Rounding the Corner on the Path to Economic Recovery​

Fiscal policy relief and the prospective reopening of the economy have been important upward drivers for U.S. equities over the last several months. The anticipated third fiscal relief bill should further boost consumption. This boost, combined with strong production and housing increases, has many economists scrambling to increase first-quarter and full-year 2021 growth estimates. The most significant risk to this outsized GDP growth is the inflationary implications of higher-than-expected demand and relatively lean inventories. Assuming supply catches up to demand quickly, any inflation this year should be transitory. Intense global competition and productivity-enhancing capital investment are vital for preventing longer-term inflation.

Japan should also experience positive first-quarter growth thanks to a smaller-than-expected drop in sales and strong corporate and capital spending. The country’s production and export-driven economy is well-positioned for a sustained rebound. It should benefit from continued growth in the U.S. and China. Of all the major countries, China appears the strongest right now. Its expected GDP growth for 2021 is 8%, although this number could decrease if Chinese consumers don’t fully re-engage. Despite all this positive news, not all regions are improving. Europe is experiencing a slight recession. A second-half recovery is possible for this region if vaccination rates increase as expected in the second quarter.

Our Perspective

Equity Markets


  • With fourth-quarter earnings exceeding expectations and estimates for future quarters being revised upward, the backdrop for U.S. equities remains solid. Higher interest rates could stall the advance and even cause a correction until the Fed acts more directly to stop further rate increases.
  • European equities have also seen surprisingly good earnings growth. Arguably, they will benefit more from an economic rebound because of their higher weighting in cyclical and consumer sectors.
  • Japanese equities are poised for outperformance heading into spring due to a weaker yen and the positive effects of the global recovery.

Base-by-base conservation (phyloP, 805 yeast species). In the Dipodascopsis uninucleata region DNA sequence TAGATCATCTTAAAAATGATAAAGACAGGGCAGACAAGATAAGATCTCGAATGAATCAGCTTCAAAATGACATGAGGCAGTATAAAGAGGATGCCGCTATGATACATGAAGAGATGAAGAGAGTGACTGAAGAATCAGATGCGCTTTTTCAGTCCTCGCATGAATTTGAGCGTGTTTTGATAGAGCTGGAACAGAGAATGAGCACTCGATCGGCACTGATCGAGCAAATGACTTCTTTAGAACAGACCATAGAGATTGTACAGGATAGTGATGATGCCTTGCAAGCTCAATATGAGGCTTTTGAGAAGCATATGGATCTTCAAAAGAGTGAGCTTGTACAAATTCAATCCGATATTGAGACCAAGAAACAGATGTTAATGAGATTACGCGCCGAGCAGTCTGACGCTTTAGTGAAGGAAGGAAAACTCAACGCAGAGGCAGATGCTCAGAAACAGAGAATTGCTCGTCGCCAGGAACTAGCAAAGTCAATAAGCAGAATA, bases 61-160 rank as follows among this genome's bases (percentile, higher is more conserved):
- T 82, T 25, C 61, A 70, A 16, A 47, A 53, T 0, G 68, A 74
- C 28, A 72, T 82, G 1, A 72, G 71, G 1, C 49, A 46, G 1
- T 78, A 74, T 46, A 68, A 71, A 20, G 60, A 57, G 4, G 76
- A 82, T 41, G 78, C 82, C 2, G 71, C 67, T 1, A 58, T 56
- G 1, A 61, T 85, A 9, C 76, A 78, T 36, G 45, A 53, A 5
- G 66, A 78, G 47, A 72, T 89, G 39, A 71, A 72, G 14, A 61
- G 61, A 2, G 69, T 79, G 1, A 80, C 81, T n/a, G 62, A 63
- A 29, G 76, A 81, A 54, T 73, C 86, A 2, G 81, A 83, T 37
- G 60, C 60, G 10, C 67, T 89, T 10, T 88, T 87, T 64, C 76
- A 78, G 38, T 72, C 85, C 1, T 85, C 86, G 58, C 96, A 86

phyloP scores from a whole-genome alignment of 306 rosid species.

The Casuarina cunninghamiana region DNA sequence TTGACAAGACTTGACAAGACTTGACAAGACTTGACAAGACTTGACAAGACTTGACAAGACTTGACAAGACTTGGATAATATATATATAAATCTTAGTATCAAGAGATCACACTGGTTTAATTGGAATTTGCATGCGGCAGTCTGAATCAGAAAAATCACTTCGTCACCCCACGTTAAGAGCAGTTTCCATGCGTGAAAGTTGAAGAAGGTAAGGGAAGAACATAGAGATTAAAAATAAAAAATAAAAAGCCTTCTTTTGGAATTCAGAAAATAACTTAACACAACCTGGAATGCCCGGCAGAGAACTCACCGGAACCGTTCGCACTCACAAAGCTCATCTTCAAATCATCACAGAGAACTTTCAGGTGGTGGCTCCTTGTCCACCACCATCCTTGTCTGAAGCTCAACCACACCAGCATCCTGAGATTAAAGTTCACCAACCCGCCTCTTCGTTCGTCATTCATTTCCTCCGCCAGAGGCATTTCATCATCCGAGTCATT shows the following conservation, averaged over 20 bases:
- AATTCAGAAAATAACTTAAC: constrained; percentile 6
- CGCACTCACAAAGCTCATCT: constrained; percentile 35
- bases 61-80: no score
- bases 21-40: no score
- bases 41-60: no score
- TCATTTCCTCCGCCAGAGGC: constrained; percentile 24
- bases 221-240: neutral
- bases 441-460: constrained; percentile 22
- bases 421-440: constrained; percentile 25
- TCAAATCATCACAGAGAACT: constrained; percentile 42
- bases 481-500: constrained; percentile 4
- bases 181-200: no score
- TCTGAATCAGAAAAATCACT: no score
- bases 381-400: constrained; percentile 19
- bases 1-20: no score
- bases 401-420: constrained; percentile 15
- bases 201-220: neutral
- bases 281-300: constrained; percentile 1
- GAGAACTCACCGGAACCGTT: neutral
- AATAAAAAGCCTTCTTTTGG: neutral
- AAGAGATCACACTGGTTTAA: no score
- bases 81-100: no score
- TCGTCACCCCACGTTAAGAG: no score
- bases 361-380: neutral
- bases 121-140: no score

• Mainland Chinese equities have pulled back recently, thanks in part to a stronger currency. We expect some relative underperformance as these markets may have already priced in the economic rebound. Additionally, the vaccine rollout will have less of an impact since the economy has effectively reopened.
Bond Markets

  • With the 10-year Treasury trading at roughly 1.50%, the Fed has hinted it may shift its purchases towards intermediate and longer-maturity bonds. The bank may also consider actual yield curve control with a stated target for the 10-year Treasury if rates continue to rise and threaten economic growth.
  • The yield spreads of below-investment-grade bonds have tightened and have not completely followed the increase in government bond yields. The spreads are not likely to decline much further from current levels.
  • Municipal bond yields have not risen at the same magnitude as taxable ones. As such, municipals appear expensive relative to Treasurys across most of the maturity spectrum.
  • A stabilizing dollar and higher fiscal deficits in many constituent countries could restrain any near-term advance in emerging market debt.

Monetary Policies/Currencies

  • The year-to-date increase in inflationary expectations has caught the attention of global central bankers. The Fed appears confident that the price increases are cyclical. It will be watching the rise in bond yields closely for any negative effect on the economic recovery and expansion.
  • The European Central Bank and Bank of England seem more nervous about the increase in medium-term yields and the potential impact on the region’s fledgling recovery. With limited tools at their disposal due to negative yields, these banks will likely resort to verbal guidance before adjusting their asset purchase programs.
  • The Bank of Japan has targeted 0% for the 10-year JGB yield. The recent rise above this level will test the central bank’s commitment to its current monetary policy.
  • The Chinese central bank is the only one tightening its policy. The resulting increase in the renminbi’s value against other developed market currencies is likely to pressure the export industries. However, it may fit the government’s desire to skew the economy toward domestic consumption.
  • While the dollar has begun to stabilize, increased deficit spending could lead to renewed downward pressure. Although, relatively higher U.S. interest rates should make U.S. assets more attractive to foreign buyers.



  • After reaching highs last seen more than a year ago, oil prices should stabilize as OPEC+Russia increase production beginning in April. U.S. shale producers’ willingness to resume drilling remains uncertain, but current price levels appear profitable for many of these companies.
  • Gold seems to be digesting the strong 2020 advance and is backing down to more buyable levels given continued, and perhaps enhanced, monetary ease by most global central banks.

What This Means for Investors

Asset markets continue to face more tailwinds than headwinds. However, the recent upward shift in the yield curve bears watching. At this point, the higher rates primarily confirm a cyclical recovery and vindicate the aggressive policy response. We are closely monitoring the ultimate impact on inflationary expectations and the subsequent monetary policy response, given current market valuations.

For more insights, contact a Cerity Partners advisor or visit the thought leadership section of

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